Jordan: Great answer. We've kind of touched on the internships at the moment and I just want to go a bit deeper on that so what does an internship at Facebook within solutions engineering?. Well, I'll answer this one because I was an intern manager last year. What that looks like is you join Facebook and you'll get given a certain project and within that project you will have a couple of milestones. So your milestones may be to, in the first 4 weeks, understand your project and start building it. In sort of the second 4 weeks, is really to finish it off or scale it out to an extent where it works and it's code complete and you're able to deliver that potentially to a client. The last 4 weeks we really look for that client facing / entrepreneurial skill which is how you can take this project and potentially expand it, or work with clients to get it adopted or integrate it with a couple of test partners. It's a lot to try and do in 12 weeks but roughly that's how we run our internships in those 3 buckets. That's how we're doing on solutions engineering. (to Yash) Do you guys have an internship program on partners?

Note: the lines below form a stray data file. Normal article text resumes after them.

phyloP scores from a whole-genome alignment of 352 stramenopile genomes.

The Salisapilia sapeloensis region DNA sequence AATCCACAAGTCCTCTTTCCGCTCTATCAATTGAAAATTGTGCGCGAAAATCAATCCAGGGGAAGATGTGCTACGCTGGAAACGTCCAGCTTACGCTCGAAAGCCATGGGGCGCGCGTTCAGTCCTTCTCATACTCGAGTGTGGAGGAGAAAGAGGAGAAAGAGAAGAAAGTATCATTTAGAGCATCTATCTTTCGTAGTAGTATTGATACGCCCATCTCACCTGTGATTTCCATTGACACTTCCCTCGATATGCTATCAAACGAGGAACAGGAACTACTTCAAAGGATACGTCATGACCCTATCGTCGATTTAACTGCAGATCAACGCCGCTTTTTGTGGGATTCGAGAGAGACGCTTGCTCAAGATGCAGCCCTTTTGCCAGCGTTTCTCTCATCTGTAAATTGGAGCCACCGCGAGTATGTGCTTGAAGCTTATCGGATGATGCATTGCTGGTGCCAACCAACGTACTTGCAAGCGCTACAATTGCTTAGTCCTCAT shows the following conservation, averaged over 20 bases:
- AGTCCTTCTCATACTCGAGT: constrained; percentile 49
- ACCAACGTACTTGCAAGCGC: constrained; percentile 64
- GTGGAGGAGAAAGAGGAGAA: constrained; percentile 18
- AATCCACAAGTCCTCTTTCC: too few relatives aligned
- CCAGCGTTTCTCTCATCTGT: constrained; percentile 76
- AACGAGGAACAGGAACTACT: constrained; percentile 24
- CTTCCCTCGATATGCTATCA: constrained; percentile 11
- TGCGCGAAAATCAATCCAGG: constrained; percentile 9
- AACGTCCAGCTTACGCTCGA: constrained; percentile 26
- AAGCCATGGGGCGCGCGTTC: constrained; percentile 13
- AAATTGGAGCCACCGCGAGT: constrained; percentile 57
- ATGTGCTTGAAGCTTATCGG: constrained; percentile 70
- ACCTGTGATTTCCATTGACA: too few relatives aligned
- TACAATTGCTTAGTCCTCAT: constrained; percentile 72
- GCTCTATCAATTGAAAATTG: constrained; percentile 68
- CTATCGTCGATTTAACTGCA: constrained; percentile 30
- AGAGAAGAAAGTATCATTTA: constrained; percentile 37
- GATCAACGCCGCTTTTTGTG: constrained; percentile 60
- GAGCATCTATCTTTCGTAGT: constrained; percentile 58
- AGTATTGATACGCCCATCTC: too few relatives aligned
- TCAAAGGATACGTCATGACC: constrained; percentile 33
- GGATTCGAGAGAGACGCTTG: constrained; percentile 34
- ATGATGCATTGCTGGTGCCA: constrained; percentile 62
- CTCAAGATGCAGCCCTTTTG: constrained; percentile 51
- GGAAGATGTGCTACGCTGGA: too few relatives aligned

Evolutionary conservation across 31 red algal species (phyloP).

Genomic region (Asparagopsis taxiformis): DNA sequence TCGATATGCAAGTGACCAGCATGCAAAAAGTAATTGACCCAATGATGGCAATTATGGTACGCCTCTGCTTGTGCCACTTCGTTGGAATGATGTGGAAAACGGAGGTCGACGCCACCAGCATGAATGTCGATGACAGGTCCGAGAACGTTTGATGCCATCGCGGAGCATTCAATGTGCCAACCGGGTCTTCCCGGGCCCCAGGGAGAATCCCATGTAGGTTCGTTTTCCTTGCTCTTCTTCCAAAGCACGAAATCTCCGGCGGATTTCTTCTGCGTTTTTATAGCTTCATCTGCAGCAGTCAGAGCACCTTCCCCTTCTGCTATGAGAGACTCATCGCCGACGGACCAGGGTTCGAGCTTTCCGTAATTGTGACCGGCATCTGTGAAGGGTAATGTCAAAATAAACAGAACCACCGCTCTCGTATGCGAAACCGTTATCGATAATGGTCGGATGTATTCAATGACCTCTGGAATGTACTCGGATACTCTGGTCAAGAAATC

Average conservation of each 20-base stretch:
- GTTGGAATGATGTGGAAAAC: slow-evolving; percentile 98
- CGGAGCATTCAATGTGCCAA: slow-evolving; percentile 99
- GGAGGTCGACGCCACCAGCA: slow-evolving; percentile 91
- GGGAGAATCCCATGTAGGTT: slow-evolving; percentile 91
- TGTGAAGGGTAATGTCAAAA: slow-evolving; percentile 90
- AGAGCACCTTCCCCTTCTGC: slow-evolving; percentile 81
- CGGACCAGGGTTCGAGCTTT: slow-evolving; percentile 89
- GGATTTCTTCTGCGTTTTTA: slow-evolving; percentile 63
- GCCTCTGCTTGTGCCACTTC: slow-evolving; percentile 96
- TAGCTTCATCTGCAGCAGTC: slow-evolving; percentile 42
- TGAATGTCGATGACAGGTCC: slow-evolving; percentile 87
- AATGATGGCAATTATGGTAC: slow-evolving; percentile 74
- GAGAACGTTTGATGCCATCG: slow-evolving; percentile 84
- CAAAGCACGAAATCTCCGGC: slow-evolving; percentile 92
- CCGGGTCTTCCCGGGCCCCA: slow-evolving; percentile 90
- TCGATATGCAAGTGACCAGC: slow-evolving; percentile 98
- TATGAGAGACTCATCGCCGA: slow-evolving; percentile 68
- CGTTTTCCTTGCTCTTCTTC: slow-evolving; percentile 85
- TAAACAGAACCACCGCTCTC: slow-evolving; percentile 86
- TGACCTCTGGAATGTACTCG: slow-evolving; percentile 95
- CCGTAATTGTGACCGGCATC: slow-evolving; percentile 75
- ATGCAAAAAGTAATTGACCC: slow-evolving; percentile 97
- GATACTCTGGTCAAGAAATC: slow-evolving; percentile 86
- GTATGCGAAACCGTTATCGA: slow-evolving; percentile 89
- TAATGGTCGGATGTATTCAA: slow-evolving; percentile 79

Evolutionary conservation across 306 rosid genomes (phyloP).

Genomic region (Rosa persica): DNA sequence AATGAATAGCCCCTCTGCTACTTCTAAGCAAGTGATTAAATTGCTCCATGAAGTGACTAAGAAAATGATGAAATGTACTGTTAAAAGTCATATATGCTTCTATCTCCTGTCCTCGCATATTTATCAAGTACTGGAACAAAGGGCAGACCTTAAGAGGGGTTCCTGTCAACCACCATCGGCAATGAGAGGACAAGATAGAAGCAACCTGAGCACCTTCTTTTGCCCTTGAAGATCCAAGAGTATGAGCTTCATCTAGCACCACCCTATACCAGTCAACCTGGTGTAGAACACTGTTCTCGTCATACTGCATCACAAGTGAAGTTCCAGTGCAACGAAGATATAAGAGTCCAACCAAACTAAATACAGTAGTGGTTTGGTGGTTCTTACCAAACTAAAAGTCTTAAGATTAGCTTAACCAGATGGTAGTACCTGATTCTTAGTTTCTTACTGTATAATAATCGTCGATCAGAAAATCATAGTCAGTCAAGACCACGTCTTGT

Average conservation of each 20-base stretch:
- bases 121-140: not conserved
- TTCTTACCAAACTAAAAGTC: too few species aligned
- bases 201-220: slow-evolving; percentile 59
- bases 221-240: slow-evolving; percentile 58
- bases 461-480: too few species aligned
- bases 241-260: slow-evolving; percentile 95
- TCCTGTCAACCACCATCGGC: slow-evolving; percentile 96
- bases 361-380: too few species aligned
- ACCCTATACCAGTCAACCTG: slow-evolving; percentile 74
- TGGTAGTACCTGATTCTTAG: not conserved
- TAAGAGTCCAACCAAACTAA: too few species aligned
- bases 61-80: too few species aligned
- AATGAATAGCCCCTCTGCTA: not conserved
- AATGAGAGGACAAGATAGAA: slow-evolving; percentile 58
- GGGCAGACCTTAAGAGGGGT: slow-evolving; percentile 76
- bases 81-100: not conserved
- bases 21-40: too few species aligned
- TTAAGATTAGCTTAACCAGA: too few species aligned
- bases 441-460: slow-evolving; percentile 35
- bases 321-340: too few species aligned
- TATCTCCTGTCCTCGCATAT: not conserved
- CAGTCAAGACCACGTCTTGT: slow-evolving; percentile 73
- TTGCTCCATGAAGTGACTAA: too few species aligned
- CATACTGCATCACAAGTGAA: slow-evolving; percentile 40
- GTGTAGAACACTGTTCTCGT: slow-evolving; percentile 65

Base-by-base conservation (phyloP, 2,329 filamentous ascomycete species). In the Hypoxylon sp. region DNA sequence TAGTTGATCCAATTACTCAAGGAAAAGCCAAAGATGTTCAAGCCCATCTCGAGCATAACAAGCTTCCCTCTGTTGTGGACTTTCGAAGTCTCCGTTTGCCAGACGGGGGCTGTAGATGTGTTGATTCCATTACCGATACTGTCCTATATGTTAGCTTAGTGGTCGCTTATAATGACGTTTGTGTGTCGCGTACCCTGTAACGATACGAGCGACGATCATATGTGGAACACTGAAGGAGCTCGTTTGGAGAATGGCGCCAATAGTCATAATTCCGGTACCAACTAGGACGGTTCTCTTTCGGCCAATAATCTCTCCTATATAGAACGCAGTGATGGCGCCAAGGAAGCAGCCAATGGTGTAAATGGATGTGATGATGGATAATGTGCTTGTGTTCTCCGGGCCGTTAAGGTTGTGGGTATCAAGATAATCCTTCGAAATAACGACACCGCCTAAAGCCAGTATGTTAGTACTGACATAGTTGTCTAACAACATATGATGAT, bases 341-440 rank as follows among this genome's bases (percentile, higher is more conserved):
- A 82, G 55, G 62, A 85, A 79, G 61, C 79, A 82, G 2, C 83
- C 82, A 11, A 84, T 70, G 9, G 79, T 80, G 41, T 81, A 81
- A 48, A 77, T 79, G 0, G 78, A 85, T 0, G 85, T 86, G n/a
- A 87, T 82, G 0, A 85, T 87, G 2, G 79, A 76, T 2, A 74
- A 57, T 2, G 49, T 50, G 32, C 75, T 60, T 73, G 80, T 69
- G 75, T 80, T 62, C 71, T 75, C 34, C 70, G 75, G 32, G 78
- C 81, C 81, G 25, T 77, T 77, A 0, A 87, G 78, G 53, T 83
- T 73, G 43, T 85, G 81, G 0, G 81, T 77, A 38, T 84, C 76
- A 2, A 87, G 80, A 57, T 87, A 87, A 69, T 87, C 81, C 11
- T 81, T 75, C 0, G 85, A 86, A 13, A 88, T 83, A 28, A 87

Yash: We currently don't have an internship program. I'm sorry.
Jordan: You, Yash, touched on career growth for what it looks like for the partner engineering team. Yannick, as a solutions engineering manager, how do you think about growing the careers of the people in your team?
Yannick: That's a very good question. Like Yash said we have these two tracks about individual contributors and manager. You have to grow your impact basically. At Facebook, what we want to see is not how much effort you put but how much impact you have. Usually at the most senior IC levels will have an understanding of how clients work or how the industry works, and will be able to influence in a larger scope how Facebook interacts with those clients, how products will better fit the clients, and have more value there. Growth is a very strong factor for us managers, this is something we talk aboutwith our team we regularly, and we want everybody to grow and to reach the level where they want to be at.
Jordan: Flora, as a fellow individual contributor, how do you think about your growth?